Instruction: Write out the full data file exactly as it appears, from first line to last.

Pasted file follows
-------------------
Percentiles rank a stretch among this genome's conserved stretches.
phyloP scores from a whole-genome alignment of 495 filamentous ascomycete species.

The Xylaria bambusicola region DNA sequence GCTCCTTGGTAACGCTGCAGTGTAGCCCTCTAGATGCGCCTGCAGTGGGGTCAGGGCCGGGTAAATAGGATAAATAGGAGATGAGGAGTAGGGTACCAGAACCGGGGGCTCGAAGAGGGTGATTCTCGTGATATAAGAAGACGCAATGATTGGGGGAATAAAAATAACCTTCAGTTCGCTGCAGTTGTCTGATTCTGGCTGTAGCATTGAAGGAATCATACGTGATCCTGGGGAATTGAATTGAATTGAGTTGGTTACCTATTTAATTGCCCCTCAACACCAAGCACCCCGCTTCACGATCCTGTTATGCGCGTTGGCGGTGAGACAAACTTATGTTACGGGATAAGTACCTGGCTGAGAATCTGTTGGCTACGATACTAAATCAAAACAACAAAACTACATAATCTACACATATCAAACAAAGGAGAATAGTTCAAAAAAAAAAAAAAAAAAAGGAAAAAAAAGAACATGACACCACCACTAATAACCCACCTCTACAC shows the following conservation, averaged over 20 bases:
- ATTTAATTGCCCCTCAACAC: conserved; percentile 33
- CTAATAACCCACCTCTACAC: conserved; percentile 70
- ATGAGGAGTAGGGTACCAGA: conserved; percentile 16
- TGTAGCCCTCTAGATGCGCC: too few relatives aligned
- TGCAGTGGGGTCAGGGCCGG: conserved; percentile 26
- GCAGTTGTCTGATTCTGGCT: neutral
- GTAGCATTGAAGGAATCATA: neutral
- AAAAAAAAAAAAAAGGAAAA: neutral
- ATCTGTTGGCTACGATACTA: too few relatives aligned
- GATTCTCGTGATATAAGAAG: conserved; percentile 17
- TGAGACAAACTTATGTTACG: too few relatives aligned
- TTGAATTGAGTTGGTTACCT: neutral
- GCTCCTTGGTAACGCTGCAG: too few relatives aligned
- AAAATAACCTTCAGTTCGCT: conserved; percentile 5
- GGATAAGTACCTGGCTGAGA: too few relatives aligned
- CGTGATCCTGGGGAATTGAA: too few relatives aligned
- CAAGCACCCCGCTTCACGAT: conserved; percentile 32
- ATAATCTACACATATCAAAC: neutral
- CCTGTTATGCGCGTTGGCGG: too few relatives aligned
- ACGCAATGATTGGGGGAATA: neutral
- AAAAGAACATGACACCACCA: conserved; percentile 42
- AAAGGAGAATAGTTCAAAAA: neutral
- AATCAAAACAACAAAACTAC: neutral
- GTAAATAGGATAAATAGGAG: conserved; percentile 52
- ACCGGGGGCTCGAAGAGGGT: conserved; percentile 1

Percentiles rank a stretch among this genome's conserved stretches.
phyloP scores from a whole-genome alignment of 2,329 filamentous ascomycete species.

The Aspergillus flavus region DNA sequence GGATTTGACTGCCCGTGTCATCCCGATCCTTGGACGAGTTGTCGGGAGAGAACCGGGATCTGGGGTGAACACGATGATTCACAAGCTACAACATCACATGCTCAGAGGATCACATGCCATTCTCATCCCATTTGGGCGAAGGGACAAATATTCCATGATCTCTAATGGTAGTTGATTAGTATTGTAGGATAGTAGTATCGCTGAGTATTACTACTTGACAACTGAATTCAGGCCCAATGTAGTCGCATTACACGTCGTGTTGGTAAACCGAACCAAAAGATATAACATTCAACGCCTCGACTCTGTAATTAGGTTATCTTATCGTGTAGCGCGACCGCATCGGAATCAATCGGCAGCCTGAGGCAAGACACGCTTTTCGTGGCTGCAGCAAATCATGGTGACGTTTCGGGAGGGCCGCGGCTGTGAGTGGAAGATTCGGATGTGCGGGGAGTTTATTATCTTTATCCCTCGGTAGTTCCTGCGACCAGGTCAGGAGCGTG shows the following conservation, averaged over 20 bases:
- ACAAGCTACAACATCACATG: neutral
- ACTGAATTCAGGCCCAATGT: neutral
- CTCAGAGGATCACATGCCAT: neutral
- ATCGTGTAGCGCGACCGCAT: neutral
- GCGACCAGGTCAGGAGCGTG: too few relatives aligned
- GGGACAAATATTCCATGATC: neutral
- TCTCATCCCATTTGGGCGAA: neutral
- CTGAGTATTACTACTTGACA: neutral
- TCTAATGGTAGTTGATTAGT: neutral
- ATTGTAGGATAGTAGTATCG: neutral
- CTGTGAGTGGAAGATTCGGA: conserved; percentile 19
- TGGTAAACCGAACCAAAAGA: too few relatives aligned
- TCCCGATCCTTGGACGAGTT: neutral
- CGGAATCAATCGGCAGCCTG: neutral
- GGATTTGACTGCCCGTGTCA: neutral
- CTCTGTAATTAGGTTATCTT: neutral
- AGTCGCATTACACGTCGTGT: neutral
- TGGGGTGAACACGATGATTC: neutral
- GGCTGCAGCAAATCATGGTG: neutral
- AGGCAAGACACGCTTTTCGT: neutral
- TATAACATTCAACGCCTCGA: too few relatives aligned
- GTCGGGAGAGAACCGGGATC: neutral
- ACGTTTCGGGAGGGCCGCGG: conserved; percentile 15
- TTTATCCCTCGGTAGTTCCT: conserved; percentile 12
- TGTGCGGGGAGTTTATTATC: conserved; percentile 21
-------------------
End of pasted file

Percentiles rank a stretch among this genome's conserved stretches.
phyloP scores from a whole-genome alignment of 495 filamentous ascomycete species.

The Xylaria bambusicola region DNA sequence GCTCCTTGGTAACGCTGCAGTGTAGCCCTCTAGATGCGCCTGCAGTGGGGTCAGGGCCGGGTAAATAGGATAAATAGGAGATGAGGAGTAGGGTACCAGAACCGGGGGCTCGAAGAGGGTGATTCTCGTGATATAAGAAGACGCAATGATTGGGGGAATAAAAATAACCTTCAGTTCGCTGCAGTTGTCTGATTCTGGCTGTAGCATTGAAGGAATCATACGTGATCCTGGGGAATTGAATTGAATTGAGTTGGTTACCTATTTAATTGCCCCTCAACACCAAGCACCCCGCTTCACGATCCTGTTATGCGCGTTGGCGGTGAGACAAACTTATGTTACGGGATAAGTACCTGGCTGAGAATCTGTTGGCTACGATACTAAATCAAAACAACAAAACTACATAATCTACACATATCAAACAAAGGAGAATAGTTCAAAAAAAAAAAAAAAAAAAGGAAAAAAAAGAACATGACACCACCACTAATAACCCACCTCTACAC shows the following conservation, averaged over 20 bases:
- ATTTAATTGCCCCTCAACAC: conserved; percentile 33
- CTAATAACCCACCTCTACAC: conserved; percentile 70
- ATGAGGAGTAGGGTACCAGA: conserved; percentile 16
- TGTAGCCCTCTAGATGCGCC: too few relatives aligned
- TGCAGTGGGGTCAGGGCCGG: conserved; percentile 26
- GCAGTTGTCTGATTCTGGCT: neutral
- GTAGCATTGAAGGAATCATA: neutral
- AAAAAAAAAAAAAAGGAAAA: neutral
- ATCTGTTGGCTACGATACTA: too few relatives aligned
- GATTCTCGTGATATAAGAAG: conserved; percentile 17
- TGAGACAAACTTATGTTACG: too few relatives aligned
- TTGAATTGAGTTGGTTACCT: neutral
- GCTCCTTGGTAACGCTGCAG: too few relatives aligned
- AAAATAACCTTCAGTTCGCT: conserved; percentile 5
- GGATAAGTACCTGGCTGAGA: too few relatives aligned
- CGTGATCCTGGGGAATTGAA: too few relatives aligned
- CAAGCACCCCGCTTCACGAT: conserved; percentile 32
- ATAATCTACACATATCAAAC: neutral
- CCTGTTATGCGCGTTGGCGG: too few relatives aligned
- ACGCAATGATTGGGGGAATA: neutral
- AAAAGAACATGACACCACCA: conserved; percentile 42
- AAAGGAGAATAGTTCAAAAA: neutral
- AATCAAAACAACAAAACTAC: neutral
- GTAAATAGGATAAATAGGAG: conserved; percentile 52
- ACCGGGGGCTCGAAGAGGGT: conserved; percentile 1

Percentiles rank a stretch among this genome's conserved stretches.
phyloP scores from a whole-genome alignment of 2,329 filamentous ascomycete species.

The Aspergillus flavus region DNA sequence GGATTTGACTGCCCGTGTCATCCCGATCCTTGGACGAGTTGTCGGGAGAGAACCGGGATCTGGGGTGAACACGATGATTCACAAGCTACAACATCACATGCTCAGAGGATCACATGCCATTCTCATCCCATTTGGGCGAAGGGACAAATATTCCATGATCTCTAATGGTAGTTGATTAGTATTGTAGGATAGTAGTATCGCTGAGTATTACTACTTGACAACTGAATTCAGGCCCAATGTAGTCGCATTACACGTCGTGTTGGTAAACCGAACCAAAAGATATAACATTCAACGCCTCGACTCTGTAATTAGGTTATCTTATCGTGTAGCGCGACCGCATCGGAATCAATCGGCAGCCTGAGGCAAGACACGCTTTTCGTGGCTGCAGCAAATCATGGTGACGTTTCGGGAGGGCCGCGGCTGTGAGTGGAAGATTCGGATGTGCGGGGAGTTTATTATCTTTATCCCTCGGTAGTTCCTGCGACCAGGTCAGGAGCGTG shows the following conservation, averaged over 20 bases:
- ACAAGCTACAACATCACATG: neutral
- ACTGAATTCAGGCCCAATGT: neutral
- CTCAGAGGATCACATGCCAT: neutral
- ATCGTGTAGCGCGACCGCAT: neutral
- GCGACCAGGTCAGGAGCGTG: too few relatives aligned
- GGGACAAATATTCCATGATC: neutral
- TCTCATCCCATTTGGGCGAA: neutral
- CTGAGTATTACTACTTGACA: neutral
- TCTAATGGTAGTTGATTAGT: neutral
- ATTGTAGGATAGTAGTATCG: neutral
- CTGTGAGTGGAAGATTCGGA: conserved; percentile 19
- TGGTAAACCGAACCAAAAGA: too few relatives aligned
- TCCCGATCCTTGGACGAGTT: neutral
- CGGAATCAATCGGCAGCCTG: neutral
- GGATTTGACTGCCCGTGTCA: neutral
- CTCTGTAATTAGGTTATCTT: neutral
- AGTCGCATTACACGTCGTGT: neutral
- TGGGGTGAACACGATGATTC: neutral
- GGCTGCAGCAAATCATGGTG: neutral
- AGGCAAGACACGCTTTTCGT: neutral
- TATAACATTCAACGCCTCGA: too few relatives aligned
- GTCGGGAGAGAACCGGGATC: neutral
- ACGTTTCGGGAGGGCCGCGG: conserved; percentile 15
- TTTATCCCTCGGTAGTTCCT: conserved; percentile 12
- TGTGCGGGGAGTTTATTATC: conserved; percentile 21